The Homestake Gold Mine
By Steve Melendez
The Homestake Gold Mine, in Lead, South Dakota,  operated for 125 years and produced 41
million troy ounces of gold(over $24 billion at today's gold prices of over $600 per ounce). In
the summer of 1874, Lt. Col. George Armstrong Custer was sent into the Black Hills by Gen.
Philip Sheridan to search for gold. This was in direct violation of the Treaty of Fort Laramie of
1868. Today, there is a large photograph at the mine of Custer and his entourage entering
the Black Hills. The caption information tells us that after gold was discovered, many miners
came into the Black Hills in defiance of the army and the Indians but fails to mention that
Custer’s army was violating the 1868 Treaty. Neither does the caption information remind
visitors to the mine that article 6 of the U.S. Constitution calls a treaty the supreme law of the
land.
Custer came into the Black Hills with 1,000 soldiers, over 100 covered wagons,  2 or 3
gatling guns, a cannon, a 16 piece brass band mounted on white horses, and  two
prospectors who were the experts on gold. On July 30th 1874 Custer sent a dispatch to Ft.
Laramie which read: “Gold has been found in paying quantities. I have upon my table 40 or
50 small particles of pure gold. In size averaging that of a small pinhead. And most of it found
today from one pan full of earth.” Today, the area where the placer gold (gold carried by
mountain streams) was found , is the town of Custer, South Dakota.
Probably the most significant bit of information absent from the Custer photograph at the
mine is what the President of the United States said to Congress the following year: “…The
Discovery of gold in the Black Hills, a portion of the Sioux Reservation, has had the effect to
induce a large immigration of miners to that point. Thus far the effort to protect the treaty
rights of the Indians to that section has been successful, but the next year will certainly
witness a large increase of such immigration. The negotiations for the relinquishment of the
gold fields having failed, it will be necessary for Congress to adopt some measures to relieve
the embarrassment growing out of the causes named. The Secretary of the Interior suggests
that the supplies now appropriated for the sustenance of that people, Being no longer
obligatory under the treaty of 1868, but simply a gratuity, may be issued or withheld at his
discretion.” President Ulysses S. Grant’s entire message can be found in Messages and
Papers of the Presidents Vol. 9 Pg.4306.
AIGM President, Steve Melendez, and his children at the site of
the Homestake Gold Mine. The mine is an open pit 1250 ft.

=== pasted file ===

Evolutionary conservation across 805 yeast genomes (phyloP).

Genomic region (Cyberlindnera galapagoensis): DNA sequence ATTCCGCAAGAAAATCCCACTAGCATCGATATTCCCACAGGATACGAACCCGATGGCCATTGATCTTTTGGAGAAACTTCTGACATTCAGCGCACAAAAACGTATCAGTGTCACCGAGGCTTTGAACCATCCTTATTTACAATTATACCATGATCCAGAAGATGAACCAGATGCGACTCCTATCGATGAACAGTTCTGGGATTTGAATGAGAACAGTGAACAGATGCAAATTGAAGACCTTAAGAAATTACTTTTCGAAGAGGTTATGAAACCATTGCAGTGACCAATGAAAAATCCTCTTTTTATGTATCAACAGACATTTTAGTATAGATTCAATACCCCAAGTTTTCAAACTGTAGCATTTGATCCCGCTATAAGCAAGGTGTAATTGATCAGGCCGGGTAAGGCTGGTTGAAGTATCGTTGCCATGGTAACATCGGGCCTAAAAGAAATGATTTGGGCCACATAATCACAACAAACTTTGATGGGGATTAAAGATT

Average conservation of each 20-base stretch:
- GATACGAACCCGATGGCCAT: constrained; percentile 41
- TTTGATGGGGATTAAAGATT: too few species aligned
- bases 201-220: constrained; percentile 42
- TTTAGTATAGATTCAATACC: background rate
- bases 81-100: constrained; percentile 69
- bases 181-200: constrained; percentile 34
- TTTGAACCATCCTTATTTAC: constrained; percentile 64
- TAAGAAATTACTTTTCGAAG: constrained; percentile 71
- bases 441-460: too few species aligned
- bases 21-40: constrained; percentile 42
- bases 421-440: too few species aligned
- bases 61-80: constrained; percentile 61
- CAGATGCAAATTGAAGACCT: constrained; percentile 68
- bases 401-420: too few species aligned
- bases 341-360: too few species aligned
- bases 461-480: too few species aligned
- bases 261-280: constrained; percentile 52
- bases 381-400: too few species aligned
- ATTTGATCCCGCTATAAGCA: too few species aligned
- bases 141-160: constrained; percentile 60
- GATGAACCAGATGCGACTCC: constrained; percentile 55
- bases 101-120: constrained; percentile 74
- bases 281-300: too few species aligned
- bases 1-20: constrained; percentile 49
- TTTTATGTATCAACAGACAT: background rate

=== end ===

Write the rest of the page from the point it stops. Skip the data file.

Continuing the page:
deep and a half mile across. (Summer 2006)
The fact that President Grant would
suggest that a starvation policy should
be implemented may be difficult for
most Americans to believe but the
attitude of that day can be found in the
words of another President whose
image is carved 40 miles south of the
Homestake Mine on Mt. Rushmore.
"The Most ultimately righteous of all
wars is a war with savages. The rude,
fierce settler who drives the savage
from the land lays all civilized mankind
under a debt to him...it is of
incalculable importance that America,
Australia, and Siberia should pass out
of the hands of their red, black, and
yellow aboriginal owners, and become
the heritage of the dominant world
races."
The Winning of the West Vol. 4
The Indian Wars Page 56
by President
Theodore (Teddy) Roosevelt
Mount Rushmore in South Dakota
Wounded Knee
If you ever have the opportunity to visit the
mass grave site of the Wounded Knee
Massacre, you must reflect on why such a
thing happened. It was the 7th Cavalry that
did it, so the average American is led to
believe that it was revenge for Custer’s Last
Stand at the Little Big Horn. But knowing
President Grant’s words to Congress is to
know that the gold was on the Sioux
Reservation and that Custer was there in
violation of the Treaty of Ft. Laramie of
1868. And to know President Grant’s words
to Congress is to know that he called on
America to starve the Indians off their land.
Wounded Knee, December 1890.
Courtesy of the Denver Public Library
When a president of a country openly calls for the
deliberate and systematic destruction of a people,
what other conclusion can be reached? If you ever
visit the mass grave site at Wounded Knee on the
Pine Ridge Reservation in South Dakota, know that
the men, women and children who were thrown into
this trench, were the victims of genocide.
Back
Wounded Knee Memorial Site, 2006.